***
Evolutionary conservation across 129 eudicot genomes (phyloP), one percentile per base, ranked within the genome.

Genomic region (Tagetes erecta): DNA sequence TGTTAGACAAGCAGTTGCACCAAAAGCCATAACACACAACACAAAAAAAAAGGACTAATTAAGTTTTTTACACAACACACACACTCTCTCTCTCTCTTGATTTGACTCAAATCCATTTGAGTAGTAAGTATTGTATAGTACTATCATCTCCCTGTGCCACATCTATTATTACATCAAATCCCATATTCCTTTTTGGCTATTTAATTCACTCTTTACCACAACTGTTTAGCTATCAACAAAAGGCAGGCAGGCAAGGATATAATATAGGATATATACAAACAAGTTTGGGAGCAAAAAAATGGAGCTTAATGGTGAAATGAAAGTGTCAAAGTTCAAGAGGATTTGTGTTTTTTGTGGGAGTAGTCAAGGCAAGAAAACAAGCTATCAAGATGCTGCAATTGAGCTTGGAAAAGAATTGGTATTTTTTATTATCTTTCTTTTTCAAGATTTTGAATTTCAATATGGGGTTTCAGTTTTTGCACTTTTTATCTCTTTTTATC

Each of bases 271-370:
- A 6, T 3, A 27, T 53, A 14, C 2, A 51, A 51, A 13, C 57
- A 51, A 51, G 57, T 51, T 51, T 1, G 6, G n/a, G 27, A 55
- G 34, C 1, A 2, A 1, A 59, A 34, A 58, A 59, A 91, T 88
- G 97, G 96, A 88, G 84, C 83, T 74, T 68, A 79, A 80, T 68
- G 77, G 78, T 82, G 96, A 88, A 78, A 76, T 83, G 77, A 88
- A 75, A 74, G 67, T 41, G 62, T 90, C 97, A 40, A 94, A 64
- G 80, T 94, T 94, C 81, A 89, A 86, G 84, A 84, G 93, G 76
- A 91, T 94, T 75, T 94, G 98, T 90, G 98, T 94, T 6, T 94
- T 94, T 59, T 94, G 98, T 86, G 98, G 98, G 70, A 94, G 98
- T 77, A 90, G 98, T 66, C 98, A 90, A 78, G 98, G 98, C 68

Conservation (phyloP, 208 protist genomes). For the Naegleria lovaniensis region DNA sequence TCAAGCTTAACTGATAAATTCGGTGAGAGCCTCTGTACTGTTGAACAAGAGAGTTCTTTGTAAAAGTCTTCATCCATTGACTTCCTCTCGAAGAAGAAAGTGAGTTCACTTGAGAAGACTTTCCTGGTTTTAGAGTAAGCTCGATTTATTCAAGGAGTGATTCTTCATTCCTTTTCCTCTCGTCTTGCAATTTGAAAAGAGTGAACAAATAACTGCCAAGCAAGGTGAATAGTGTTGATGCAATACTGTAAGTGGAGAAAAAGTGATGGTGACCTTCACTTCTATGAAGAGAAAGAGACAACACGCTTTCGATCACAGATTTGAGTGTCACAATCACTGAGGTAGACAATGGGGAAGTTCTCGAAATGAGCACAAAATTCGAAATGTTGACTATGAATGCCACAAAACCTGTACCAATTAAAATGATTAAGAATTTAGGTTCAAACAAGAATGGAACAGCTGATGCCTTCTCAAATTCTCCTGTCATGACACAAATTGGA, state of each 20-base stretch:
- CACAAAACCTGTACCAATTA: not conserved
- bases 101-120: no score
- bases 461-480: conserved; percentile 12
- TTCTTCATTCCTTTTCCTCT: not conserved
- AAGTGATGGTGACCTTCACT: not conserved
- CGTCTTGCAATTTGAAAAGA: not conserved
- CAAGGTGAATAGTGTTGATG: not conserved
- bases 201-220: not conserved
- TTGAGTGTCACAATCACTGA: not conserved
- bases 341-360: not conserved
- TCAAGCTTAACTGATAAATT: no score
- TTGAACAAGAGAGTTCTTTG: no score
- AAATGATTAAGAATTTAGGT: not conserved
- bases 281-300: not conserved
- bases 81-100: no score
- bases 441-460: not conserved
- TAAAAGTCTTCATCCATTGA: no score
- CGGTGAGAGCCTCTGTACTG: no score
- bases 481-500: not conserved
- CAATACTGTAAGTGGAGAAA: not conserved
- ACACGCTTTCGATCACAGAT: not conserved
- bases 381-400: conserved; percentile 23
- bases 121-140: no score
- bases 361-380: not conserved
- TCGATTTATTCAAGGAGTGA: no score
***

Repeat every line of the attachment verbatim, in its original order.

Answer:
Evolutionary conservation across 129 eudicot genomes (phyloP), one percentile per base, ranked within the genome.

Genomic region (Tagetes erecta): DNA sequence TGTTAGACAAGCAGTTGCACCAAAAGCCATAACACACAACACAAAAAAAAAGGACTAATTAAGTTTTTTACACAACACACACACTCTCTCTCTCTCTTGATTTGACTCAAATCCATTTGAGTAGTAAGTATTGTATAGTACTATCATCTCCCTGTGCCACATCTATTATTACATCAAATCCCATATTCCTTTTTGGCTATTTAATTCACTCTTTACCACAACTGTTTAGCTATCAACAAAAGGCAGGCAGGCAAGGATATAATATAGGATATATACAAACAAGTTTGGGAGCAAAAAAATGGAGCTTAATGGTGAAATGAAAGTGTCAAAGTTCAAGAGGATTTGTGTTTTTTGTGGGAGTAGTCAAGGCAAGAAAACAAGCTATCAAGATGCTGCAATTGAGCTTGGAAAAGAATTGGTATTTTTTATTATCTTTCTTTTTCAAGATTTTGAATTTCAATATGGGGTTTCAGTTTTTGCACTTTTTATCTCTTTTTATC

Each of bases 271-370:
- A 6, T 3, A 27, T 53, A 14, C 2, A 51, A 51, A 13, C 57
- A 51, A 51, G 57, T 51, T 51, T 1, G 6, G n/a, G 27, A 55
- G 34, C 1, A 2, A 1, A 59, A 34, A 58, A 59, A 91, T 88
- G 97, G 96, A 88, G 84, C 83, T 74, T 68, A 79, A 80, T 68
- G 77, G 78, T 82, G 96, A 88, A 78, A 76, T 83, G 77, A 88
- A 75, A 74, G 67, T 41, G 62, T 90, C 97, A 40, A 94, A 64
- G 80, T 94, T 94, C 81, A 89, A 86, G 84, A 84, G 93, G 76
- A 91, T 94, T 75, T 94, G 98, T 90, G 98, T 94, T 6, T 94
- T 94, T 59, T 94, G 98, T 86, G 98, G 98, G 70, A 94, G 98
- T 77, A 90, G 98, T 66, C 98, A 90, A 78, G 98, G 98, C 68

Conservation (phyloP, 208 protist genomes). For the Naegleria lovaniensis region DNA sequence TCAAGCTTAACTGATAAATTCGGTGAGAGCCTCTGTACTGTTGAACAAGAGAGTTCTTTGTAAAAGTCTTCATCCATTGACTTCCTCTCGAAGAAGAAAGTGAGTTCACTTGAGAAGACTTTCCTGGTTTTAGAGTAAGCTCGATTTATTCAAGGAGTGATTCTTCATTCCTTTTCCTCTCGTCTTGCAATTTGAAAAGAGTGAACAAATAACTGCCAAGCAAGGTGAATAGTGTTGATGCAATACTGTAAGTGGAGAAAAAGTGATGGTGACCTTCACTTCTATGAAGAGAAAGAGACAACACGCTTTCGATCACAGATTTGAGTGTCACAATCACTGAGGTAGACAATGGGGAAGTTCTCGAAATGAGCACAAAATTCGAAATGTTGACTATGAATGCCACAAAACCTGTACCAATTAAAATGATTAAGAATTTAGGTTCAAACAAGAATGGAACAGCTGATGCCTTCTCAAATTCTCCTGTCATGACACAAATTGGA, state of each 20-base stretch:
- CACAAAACCTGTACCAATTA: not conserved
- bases 101-120: no score
- bases 461-480: conserved; percentile 12
- TTCTTCATTCCTTTTCCTCT: not conserved
- AAGTGATGGTGACCTTCACT: not conserved
- CGTCTTGCAATTTGAAAAGA: not conserved
- CAAGGTGAATAGTGTTGATG: not conserved
- bases 201-220: not conserved
- TTGAGTGTCACAATCACTGA: not conserved
- bases 341-360: not conserved
- TCAAGCTTAACTGATAAATT: no score
- TTGAACAAGAGAGTTCTTTG: no score
- AAATGATTAAGAATTTAGGT: not conserved
- bases 281-300: not conserved
- bases 81-100: no score
- bases 441-460: not conserved
- TAAAAGTCTTCATCCATTGA: no score
- CGGTGAGAGCCTCTGTACTG: no score
- bases 481-500: not conserved
- CAATACTGTAAGTGGAGAAA: not conserved
- ACACGCTTTCGATCACAGAT: not conserved
- bases 381-400: conserved; percentile 23
- bases 121-140: no score
- bases 361-380: not conserved
- TCGATTTATTCAAGGAGTGA: no score